The death of young college freshman Josh Fant from Granbury has prompted me to write about heat exhaustion. With so many kids playing fall sports right now - and many warm days still ahead - parents should be aware of the dangers associated with heat stroke. No parent should have to endure something like Josh’s parents.
According to MayoClinic.com, heat exhaustion often begins suddenly after excessive exercise, heavy perspiration and not getting enough fluids. Symptoms may include:
Feeling Faint Nausea Heavy sweating Ashen appearance Rapid, weak heartbeat Low blood pressure Cool, moist skin Low-grade fever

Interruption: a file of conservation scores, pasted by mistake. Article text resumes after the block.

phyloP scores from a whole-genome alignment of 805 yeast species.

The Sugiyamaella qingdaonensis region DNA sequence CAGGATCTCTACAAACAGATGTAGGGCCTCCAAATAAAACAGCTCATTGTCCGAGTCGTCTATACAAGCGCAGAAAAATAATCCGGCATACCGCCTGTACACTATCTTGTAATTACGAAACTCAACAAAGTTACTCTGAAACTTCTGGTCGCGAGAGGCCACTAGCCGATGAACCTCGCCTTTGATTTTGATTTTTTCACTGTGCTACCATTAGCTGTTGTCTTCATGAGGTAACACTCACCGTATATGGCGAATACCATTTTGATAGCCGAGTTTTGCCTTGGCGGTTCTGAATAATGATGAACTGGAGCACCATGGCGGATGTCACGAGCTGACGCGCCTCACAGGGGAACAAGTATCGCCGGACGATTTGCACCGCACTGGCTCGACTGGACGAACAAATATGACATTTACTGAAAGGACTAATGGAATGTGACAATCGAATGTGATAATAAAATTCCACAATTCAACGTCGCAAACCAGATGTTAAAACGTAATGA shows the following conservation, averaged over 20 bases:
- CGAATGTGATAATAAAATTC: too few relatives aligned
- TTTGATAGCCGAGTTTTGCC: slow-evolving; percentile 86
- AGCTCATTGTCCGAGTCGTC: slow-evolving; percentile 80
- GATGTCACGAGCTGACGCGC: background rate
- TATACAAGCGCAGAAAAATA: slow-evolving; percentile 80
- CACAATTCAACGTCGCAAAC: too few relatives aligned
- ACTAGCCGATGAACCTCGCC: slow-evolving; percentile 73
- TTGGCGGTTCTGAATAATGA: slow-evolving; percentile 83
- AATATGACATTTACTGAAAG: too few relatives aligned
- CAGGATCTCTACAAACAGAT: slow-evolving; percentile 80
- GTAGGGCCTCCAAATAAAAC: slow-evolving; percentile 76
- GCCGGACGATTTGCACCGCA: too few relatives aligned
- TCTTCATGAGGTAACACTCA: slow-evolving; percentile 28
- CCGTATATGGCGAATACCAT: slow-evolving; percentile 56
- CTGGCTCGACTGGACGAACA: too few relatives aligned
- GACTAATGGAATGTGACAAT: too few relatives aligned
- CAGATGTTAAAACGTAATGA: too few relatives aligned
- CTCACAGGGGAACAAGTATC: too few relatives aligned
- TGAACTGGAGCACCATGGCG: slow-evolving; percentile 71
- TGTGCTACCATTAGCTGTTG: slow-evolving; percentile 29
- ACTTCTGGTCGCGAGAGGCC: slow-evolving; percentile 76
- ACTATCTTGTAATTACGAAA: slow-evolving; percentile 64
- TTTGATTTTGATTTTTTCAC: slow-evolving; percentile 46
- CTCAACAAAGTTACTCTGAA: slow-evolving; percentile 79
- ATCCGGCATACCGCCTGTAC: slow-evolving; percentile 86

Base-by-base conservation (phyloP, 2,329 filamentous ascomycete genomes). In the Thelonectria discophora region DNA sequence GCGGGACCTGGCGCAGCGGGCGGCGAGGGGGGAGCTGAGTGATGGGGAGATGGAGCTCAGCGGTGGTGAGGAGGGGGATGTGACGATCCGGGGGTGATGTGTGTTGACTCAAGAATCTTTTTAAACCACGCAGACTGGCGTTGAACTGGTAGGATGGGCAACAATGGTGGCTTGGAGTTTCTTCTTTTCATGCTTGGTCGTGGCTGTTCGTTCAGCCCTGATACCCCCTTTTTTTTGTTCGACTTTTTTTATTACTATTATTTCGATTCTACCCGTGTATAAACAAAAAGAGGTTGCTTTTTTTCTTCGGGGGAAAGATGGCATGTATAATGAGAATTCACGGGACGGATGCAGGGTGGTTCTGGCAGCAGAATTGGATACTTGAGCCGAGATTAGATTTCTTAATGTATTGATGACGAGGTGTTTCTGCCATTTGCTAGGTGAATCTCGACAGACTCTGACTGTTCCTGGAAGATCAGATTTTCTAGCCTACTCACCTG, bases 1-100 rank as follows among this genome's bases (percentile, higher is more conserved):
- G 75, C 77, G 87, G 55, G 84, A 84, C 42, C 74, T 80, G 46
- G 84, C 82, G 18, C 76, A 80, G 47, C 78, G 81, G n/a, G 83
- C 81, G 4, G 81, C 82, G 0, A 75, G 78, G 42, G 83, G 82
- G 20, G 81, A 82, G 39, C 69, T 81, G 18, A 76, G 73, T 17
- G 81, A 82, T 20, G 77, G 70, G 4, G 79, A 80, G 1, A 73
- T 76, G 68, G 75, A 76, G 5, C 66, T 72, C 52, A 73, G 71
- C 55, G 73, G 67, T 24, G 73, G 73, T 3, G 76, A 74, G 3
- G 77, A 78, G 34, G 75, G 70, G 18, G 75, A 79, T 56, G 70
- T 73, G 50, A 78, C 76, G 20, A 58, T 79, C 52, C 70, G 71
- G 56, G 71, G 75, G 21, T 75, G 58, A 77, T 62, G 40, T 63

Things you should do if you have heat exhaustion:
Get out of the sun and into a shady or air-conditioned location Lay down and elevate the legs and feet slightly Loosen or remove clothing Drink cool water, not iced, or a sports drink containing electrolytes Spray or sponge with cool water and fanning If fever is greater than 102F, fainting, confusion or seizures occur, dial 911
We haven’t had a really hot summer, but sometimes we forget what the heat can do to us. Let this be a reminder to all that it can be deadly.
Rochelle Stidham is Publisher of the Empire-Tribune. She can be reached at 254-968-2379, ext. 225.